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Sumana Kommana, Nicole Mendez, Lesley Wu, Pooja Padgaonkar, Bernard Szirth, Albert S Khouri; The utility of the opacity suppression (OS) filter tool with automated retinal analysis software and manual reading for detection of DR in DM Type 1. Invest. Ophthalmol. Vis. Sci. 2017;58(8):663.
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© ARVO (1962-2015); The Authors (2016-present)
To assess the utility of the OS filter with automated software and manual reading for detection of DR in Type 1 DM.
We collected 20 images obtained over 10 visits from a 21 y/o Hispanic male with type 1 DM for 17 years. Color fundus images of both eyes were captured in non-mydriatic mode at a 45° angle and a flash setting of 100 watt second using a Canon CR-DGi (12 Mp) and CR2 Plus AF retinal camera with an 18 Mp CMOS censor. The images were subsequently enhanced with the OS filter, a novel technique by Canon USA which entails of color correction by emphasizing blue color and contrast adjustment by increasing edge sharpness. The 2 sets of images were digitally analyzed using EyeArt™ (Eyenuk, Inc., Los Angeles, CA) automated DR screening software, which recommends “refer” when it detects moderate NPDR or higher on the ICDR scale or “no refer” otherwise. It also reports DR severity and offers a score from 0-5, with higher scores signifying higher DR severity levels. Both sets of images were also manually analyzed for total number of lesions, further differentiated by type: dot, flame, and intraretinal microvascular abnormalities (IrMAs). A board certified ophthalmologist reviewed each set of images. An analysis comparing the impact of the OS on the detection of DR in automated and manual screening is reported.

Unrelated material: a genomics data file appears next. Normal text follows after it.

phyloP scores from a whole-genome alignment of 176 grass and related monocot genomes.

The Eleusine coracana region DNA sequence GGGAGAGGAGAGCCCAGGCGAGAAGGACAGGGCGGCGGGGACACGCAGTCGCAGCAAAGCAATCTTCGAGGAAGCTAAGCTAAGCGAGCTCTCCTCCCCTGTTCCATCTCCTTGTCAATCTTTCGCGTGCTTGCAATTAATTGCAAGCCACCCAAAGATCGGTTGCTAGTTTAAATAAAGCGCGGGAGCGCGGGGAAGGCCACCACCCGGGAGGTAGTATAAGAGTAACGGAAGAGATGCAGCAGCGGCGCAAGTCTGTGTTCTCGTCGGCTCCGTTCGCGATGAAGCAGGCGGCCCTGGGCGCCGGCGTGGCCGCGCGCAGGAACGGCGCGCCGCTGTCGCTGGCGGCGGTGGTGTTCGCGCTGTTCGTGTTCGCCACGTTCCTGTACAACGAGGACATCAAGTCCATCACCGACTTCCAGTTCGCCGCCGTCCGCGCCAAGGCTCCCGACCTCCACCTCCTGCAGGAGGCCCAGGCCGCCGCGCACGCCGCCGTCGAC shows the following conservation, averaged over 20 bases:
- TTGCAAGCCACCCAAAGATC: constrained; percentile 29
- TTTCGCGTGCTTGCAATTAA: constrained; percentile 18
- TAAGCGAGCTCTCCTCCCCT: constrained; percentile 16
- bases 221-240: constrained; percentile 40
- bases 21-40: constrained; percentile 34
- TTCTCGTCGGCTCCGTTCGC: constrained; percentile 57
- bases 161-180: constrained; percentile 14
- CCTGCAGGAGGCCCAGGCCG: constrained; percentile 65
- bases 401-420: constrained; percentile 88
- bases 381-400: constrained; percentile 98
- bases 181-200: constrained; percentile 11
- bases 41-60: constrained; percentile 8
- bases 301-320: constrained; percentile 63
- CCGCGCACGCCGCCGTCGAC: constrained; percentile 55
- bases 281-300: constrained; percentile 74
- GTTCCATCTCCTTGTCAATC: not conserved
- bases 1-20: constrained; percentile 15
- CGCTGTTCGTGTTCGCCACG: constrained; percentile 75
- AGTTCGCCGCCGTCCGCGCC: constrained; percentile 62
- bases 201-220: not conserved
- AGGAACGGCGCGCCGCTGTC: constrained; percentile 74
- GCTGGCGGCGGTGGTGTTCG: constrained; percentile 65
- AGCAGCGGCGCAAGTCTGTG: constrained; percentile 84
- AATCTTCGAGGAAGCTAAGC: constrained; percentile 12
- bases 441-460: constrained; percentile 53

Software analysis of the original and enhanced images is detailed in Table 1. DR severity score did show variation between the two sets of images, however OS did not change management as referral was recommended in 10/10 encounters with both sets of images. Manual analysis of both sets of images is detailed in Table 2. OS increased visibility of dot hemorrhages but had limited effect on visibility of flame hemorrhages and IRMAs.
The OS filter tool significantly improved image quality, having the most notable effect on manual reading as dot hemorrhages had increased visibility. The filter showed limited benefit with automated analysis as there was some variation in DR severity scores but overall management (refer vs no refer) did not change. A limitation is the presence of a retinal reflex, found in young eyes, that could lessen the filter's utility. Future studies will assess the OS tool's use in assessing DR in type 2 DM in a greater age distribution.
This is an abstract that was submitted for the 2017 ARVO Annual Meeting, held in Baltimore, MD, May 7-11, 2017.
Table 1: EyeArt Analysis
Table 2: Manual Analysis
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